The Indian equity markets are showing signs of recovery, according to Celent, a Boston-based financial research and consulting firm. Although India's equity market capitalisation is still some way off the 2007 high of $3.3 trillion, it is expected to exceed 2008 levels in 2009 at $1.9 trillion, the firm says in its latest report on India shares.
Celent is the latest to sing praises for India's stock market. Earlier this month, Credit Suisse unveiled a new target of 17,000 for India's Bombay Stock Exchange benchmark index (Sensex). In June, BNP Paribas recommended its clients to reduce their exposure to China, which it has lowered to neutral from overweight, and increase their allocations to India, where the bank remains overweight. BNP Paribas' own target for the Sensex is 16,500. The Sensex closed at 15,160.24 on Friday.
The key findings of the Celent report include:
India is one of the main emerging equity markets. The country's leading stock exchange, National Stock Exchange (NSE) is ranked third in terms of the number of equity trades of individual exchanges. The Bombay Stock Exchange (BSE) is also one of the leading exchanges worldwide, and the Indian market continues to hold further promise, as the economy is expected to grow 5-6% even in the current economic downturn.
The NSE is expected to overtake the Bombay Stock Exchange (BSE) in market capitalisation in 2009. Already far ahead in turnover, the NSE is expected to further its lead. It has already cornered the exchange-based debt markets and the equity derivatives business and become the exchange of choice in India.
The NSE is preferred by foreign institutional investors (FIIs), while retail investors, domestic brokers, and sub-brokers prefer the BSE. NSE turnover is two times that of the BSE because FIIs hold on to shares for a shorter period of time than their local counterparts.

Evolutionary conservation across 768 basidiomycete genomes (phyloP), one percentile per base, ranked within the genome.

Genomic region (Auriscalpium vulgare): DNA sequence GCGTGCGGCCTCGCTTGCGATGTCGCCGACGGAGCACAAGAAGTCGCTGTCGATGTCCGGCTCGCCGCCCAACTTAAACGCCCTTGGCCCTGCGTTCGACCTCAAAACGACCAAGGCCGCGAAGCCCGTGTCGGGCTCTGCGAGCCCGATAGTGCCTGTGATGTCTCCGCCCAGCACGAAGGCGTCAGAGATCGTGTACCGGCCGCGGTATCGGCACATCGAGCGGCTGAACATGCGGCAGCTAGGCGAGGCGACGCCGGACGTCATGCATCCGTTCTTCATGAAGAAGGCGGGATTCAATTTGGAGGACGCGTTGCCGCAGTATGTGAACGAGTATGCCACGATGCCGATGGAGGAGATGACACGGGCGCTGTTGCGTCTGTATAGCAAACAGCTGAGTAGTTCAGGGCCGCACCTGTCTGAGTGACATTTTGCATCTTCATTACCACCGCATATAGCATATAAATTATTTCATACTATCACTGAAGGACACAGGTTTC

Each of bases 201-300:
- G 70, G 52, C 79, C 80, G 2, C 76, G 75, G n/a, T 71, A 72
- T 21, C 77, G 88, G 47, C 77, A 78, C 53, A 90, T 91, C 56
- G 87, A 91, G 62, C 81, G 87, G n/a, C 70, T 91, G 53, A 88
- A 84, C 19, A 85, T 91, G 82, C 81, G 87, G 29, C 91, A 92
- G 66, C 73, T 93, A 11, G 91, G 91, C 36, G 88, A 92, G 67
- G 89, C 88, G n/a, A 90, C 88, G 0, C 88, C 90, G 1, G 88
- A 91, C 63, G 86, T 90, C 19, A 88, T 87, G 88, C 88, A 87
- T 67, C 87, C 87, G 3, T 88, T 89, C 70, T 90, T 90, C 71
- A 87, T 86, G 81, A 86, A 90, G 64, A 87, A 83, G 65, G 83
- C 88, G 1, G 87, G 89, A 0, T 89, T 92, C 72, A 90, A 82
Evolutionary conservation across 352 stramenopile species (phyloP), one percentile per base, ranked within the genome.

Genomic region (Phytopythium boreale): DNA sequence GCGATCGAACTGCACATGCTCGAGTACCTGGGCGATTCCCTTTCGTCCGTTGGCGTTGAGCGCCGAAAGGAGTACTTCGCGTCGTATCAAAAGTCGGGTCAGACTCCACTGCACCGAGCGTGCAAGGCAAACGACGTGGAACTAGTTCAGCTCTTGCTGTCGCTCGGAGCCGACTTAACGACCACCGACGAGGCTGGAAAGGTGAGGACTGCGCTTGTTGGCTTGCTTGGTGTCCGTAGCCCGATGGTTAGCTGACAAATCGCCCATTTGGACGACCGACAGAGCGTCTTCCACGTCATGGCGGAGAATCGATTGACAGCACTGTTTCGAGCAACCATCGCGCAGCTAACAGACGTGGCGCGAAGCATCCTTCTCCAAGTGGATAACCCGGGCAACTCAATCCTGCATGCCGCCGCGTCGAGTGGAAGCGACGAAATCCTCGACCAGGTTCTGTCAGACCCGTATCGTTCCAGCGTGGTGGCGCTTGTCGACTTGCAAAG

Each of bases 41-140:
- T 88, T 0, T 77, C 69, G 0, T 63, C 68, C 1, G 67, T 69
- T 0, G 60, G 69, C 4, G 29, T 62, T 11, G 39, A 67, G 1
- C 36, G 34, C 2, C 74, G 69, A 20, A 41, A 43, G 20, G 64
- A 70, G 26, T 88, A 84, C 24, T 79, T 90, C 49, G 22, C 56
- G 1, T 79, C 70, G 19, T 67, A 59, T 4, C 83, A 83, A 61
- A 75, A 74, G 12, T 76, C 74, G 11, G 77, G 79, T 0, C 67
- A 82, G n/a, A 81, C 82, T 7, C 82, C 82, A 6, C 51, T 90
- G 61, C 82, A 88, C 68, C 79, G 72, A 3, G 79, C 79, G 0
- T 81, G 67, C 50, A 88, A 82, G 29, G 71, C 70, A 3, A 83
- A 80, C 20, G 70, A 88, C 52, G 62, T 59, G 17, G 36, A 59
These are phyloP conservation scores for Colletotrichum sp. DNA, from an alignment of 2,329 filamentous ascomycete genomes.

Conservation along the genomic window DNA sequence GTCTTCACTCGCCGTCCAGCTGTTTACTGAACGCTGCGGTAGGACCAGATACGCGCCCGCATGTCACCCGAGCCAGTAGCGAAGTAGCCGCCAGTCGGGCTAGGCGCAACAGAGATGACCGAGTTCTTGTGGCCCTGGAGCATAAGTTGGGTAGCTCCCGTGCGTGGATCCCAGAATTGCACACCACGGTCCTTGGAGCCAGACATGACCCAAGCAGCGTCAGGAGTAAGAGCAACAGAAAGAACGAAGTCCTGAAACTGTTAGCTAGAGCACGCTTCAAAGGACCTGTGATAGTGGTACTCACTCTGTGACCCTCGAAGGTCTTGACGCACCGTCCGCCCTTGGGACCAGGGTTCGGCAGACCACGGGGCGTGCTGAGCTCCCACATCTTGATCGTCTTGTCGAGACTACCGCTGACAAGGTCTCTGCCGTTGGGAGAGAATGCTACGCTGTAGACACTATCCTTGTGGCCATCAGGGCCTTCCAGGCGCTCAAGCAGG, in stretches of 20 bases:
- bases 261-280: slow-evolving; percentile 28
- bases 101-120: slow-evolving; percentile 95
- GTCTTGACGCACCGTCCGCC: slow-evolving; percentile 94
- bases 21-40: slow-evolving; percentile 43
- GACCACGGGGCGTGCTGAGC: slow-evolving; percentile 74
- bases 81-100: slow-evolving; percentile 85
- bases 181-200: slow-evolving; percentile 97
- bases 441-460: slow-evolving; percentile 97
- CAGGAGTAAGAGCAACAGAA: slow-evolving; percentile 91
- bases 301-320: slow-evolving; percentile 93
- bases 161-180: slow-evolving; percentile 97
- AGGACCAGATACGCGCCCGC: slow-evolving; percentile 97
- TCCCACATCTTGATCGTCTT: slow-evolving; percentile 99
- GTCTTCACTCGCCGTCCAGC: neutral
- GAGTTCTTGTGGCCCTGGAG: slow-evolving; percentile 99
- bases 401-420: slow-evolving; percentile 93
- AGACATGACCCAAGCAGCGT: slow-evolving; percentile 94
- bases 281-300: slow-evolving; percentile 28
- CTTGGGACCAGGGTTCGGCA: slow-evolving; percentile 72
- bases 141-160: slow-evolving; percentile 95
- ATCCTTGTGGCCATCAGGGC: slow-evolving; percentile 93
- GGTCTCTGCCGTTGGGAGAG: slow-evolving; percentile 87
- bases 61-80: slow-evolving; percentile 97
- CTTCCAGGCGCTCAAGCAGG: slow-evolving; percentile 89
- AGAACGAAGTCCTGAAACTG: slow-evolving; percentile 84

India's debt market is underdeveloped. In spite of growth, the Indian corporate debt market is far behind developed and emerging economies worldwide. At an expected turnover value of $70 billion in 2009, it is equal to less than 10% of the government debt market.
In the equity derivatives market, volatility has meant that the investors prefer to trade more in index derivatives because they are far more liquid than stock futures and options. Index futures and options now comprise 64% of the trading done in futures and options. Just like equities, the equity derivatives market has also recovered, and the turnover in the fiscal year 2010 is expected to be around $3 trillion, close to the figure in FY 2008. The growth in turnover and volume has made NSE one of the top 10 derivatives exchanges in the world. Having one of the highest growth rates in 2008 (56%), it is expected to do even better in the future. Interestingly, in spite of being more complex a product than cash equity, the equity derivatives market is quite popular with retail investors, and they had more than 50% of the market share consistently throughout the period of June 2008 to May 2009. This bodes well for the breadth of participation in the market.
The equity derivatives market is dominated by the NSE, due to the superior use of technology and better strategy. Also, the NSE has a high growth rate, and it is expected to break into the global top five by volume in the near future. In 2008, it had a trade volume of 590 million contracts and grew by 55.4% over the previous year. This made it the eighth largest derivatives exchange in the world.
Stock futures and options are not very liquid. The stock futures developed as the number of stocks traded has gone up from around 30 to 40 stocks to between 150 and 200. However, stock options are illiquid, except in the case of leading companies, meaning that a lot of transaction volume is driven by a few signatures. This situation could be worrisome in the long run, and there is certainly room for improvement.